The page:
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EasyNetQ, a simple .NET API for RabbitMQ

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EasyNetQ, a simple .NET API for RabbitMQ

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After pondering the results of our message queue shootout, we decided to run with Rabbit MQ. Rabbit ticks all of the boxes, it’s supported (by Spring Source and then VMware ultimately), scales and has the features and performance we need. The RabbitMQ.Client provided by Spring Source is a thin wrapper that quite faithfully exposes the AMQP protocol, so it expects messages as byte arrays.

For the shootout tests spraying byte arrays around was fine, but in the real world, we want our messages to be .NET types. I also wanted to provide developers with a very simple API that abstracted away the Exchange/Binding/Queue model of AMQP and instead provides a simple publish/subscribe and request/response model. My inspiration was the excellent work done by Dru Sellers and Chris Patterson with MassTransit (the new V2.0 beta is just out).

The code is on GitHub here:

https://github.com/mikehadlow/EasyNetQ

The API centres around an IBus interface that looks like this:

/// <summary>
/// Provides a simple Publish/Subscribe and Request/Response API for a message bus.
/// </summary>
public interface IBus : IDisposable
{
    /// <summary>
    /// Publishes a message.
    /// </summary>
    /// <typeparam name="T">The message type</typeparam>
    /// <param name="message">The message to publish</param>
    void Publish<T>(T message);

    /// <summary>
    /// Subscribes to a stream of messages that match a .NET type.
    /// </summary>
    /// <typeparam name="T">The type to subscribe to</typeparam>
    /// <param name="subscriptionId">
    /// A unique identifier for the subscription. Two subscriptions with the same subscriptionId
    /// and type will get messages delivered in turn. This is useful if you want multiple subscribers
    /// to load balance a subscription in a round-robin fashion.
    /// </param>
    /// <param name="onMessage">
    /// The action to run when a message arrives.
    /// </param>
    void Subscribe<T>(string subscriptionId, Action<T> onMessage);

    /// <summary>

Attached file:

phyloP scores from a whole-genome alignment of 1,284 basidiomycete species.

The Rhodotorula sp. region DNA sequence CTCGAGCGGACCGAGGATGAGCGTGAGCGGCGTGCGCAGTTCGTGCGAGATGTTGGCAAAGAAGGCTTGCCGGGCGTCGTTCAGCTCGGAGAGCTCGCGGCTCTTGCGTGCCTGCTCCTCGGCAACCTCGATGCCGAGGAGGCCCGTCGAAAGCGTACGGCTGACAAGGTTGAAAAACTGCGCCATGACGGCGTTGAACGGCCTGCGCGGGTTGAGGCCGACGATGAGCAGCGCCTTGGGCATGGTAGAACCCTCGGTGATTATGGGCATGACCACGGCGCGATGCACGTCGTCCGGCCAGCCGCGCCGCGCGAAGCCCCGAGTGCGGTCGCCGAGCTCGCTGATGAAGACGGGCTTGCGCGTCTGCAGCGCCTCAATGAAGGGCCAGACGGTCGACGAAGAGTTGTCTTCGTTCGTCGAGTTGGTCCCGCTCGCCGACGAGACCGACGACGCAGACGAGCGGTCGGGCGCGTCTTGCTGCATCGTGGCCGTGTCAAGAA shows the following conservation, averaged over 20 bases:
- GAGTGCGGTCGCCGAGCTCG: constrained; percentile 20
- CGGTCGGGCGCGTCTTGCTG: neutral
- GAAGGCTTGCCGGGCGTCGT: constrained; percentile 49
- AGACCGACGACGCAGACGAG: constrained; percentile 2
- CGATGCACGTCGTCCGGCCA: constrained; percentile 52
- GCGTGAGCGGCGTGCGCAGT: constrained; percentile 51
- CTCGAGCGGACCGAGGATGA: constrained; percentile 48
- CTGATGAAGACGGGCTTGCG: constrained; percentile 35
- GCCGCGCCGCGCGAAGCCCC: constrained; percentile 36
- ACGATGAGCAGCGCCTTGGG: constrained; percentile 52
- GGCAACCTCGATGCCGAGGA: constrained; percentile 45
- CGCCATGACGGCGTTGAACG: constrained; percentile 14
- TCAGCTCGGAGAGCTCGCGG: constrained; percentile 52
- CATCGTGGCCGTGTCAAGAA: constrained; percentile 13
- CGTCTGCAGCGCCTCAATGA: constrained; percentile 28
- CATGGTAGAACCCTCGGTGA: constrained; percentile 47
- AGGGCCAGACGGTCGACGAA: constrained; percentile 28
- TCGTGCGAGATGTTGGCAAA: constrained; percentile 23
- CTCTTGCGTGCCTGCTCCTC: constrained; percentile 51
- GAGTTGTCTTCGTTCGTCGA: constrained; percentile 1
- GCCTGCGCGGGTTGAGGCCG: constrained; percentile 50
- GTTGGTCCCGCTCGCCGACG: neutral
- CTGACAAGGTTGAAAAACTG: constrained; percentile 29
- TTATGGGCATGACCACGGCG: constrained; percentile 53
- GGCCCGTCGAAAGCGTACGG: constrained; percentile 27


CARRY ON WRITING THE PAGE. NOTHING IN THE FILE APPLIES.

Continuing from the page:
/// Makes an RPC style asynchronous request.
    /// </summary>
    /// <typeparam name="TRequest">The request type.</typeparam>
    /// <typeparam name="TResponse">The response type.</typeparam>
    /// <param name="request">The request message.</param>
    /// <param name="onResponse">The action to run when the response is received.</param>
    void Request<TRequest, TResponse>(TRequest request, Action<TResponse> onResponse);

    /// <summary>
    /// Responds to an RPC request.
    /// </summary>
    /// <typeparam name="TRequest">The request type.</typeparam>
    /// <typeparam name="TResponse">The response type.</typeparam>
    /// <param name="responder">
    /// A function to run when the request is received. It should return the response.
    /// </param>
    void Respond<TRequest, TResponse>(Func<TRequest, TResponse> responder);
}

To create a bus, just use a RabbitHutch, sorry I couldn’t resist it :)

var bus = RabbitHutch.CreateRabbitBus("localhost");

You can just pass in the name of the server to use the default Rabbit virtual host ‘/’, or you can specify a named virtual host like this:

var bus = RabbitHutch.CreateRabbitBus("localhost/myVirtualHost");

The first messaging pattern I wanted to support was publish/subscribe. Once you’ve got a bus instance, you can publish a message like this:

var message = new MyMessage {Text = "Hello!"};
bus.Publish(message);

This publishes the message to an exchange named by the message type.

You subscribe to a message like this:

bus.Subscribe<MyMessage>("test", message => Console.WriteLine(message.Text));

This creates a queue named ‘test_<message type>’ and binds it to the message type’s exchange. When a message is received it is passed to the Action<T> delegate.  If there are more than one subscribers to the same message type named ‘test’, Rabbit will hand out the messages in a round-robin fashion, so you get simple load balancing out of the box. Subscribers to the same message type, but with different names will each get a copy of the message, as you’d expect.

The second messaging pattern is an asynchronous RPC. You can call a remote service like this:

var request = new TestRequestMessage {Text = "Hello from the client! "};

bus.Request<TestRequestMessage, TestResponseMessage>(request, response => 
    Console.WriteLine("Got response: '{0}'", response.Text));

This first creates a new temporary queue for the TestResponseMessage. It then publishes the TestRequestMessage with a return address to the temporary queue. When the TestResponseMessage is received, it passes it to the Action<T> delegate. RabbitMQ happily creates temporary queues and provides a return address header, so this was very easy to implement.

To write an RPC server. Simple use the Respond method like this:

bus.Respond<TestRequestMessage, TestResponseMessage>(request => 
    new TestResponseMessage { Text = request.Text + " all done!" });

This creates a subscription for the TestRequestMessage. When a message is received, the Func<TRequest, TResponse> delegate is passed the request and returns the response. The response message is then published to the temporary client queue.

Once again, scaling RPC servers is simply a question of running up new instances. Rabbit will automatically distribute messages to them.

The features of AMQP (and Rabbit) make creating this kind of API a breeze. Check it out and let me know what you think.

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Published at DZone with permission of Mike Hadlow, DZone MVB. See the original article here.

Opinions expressed by DZone contributors are their own.

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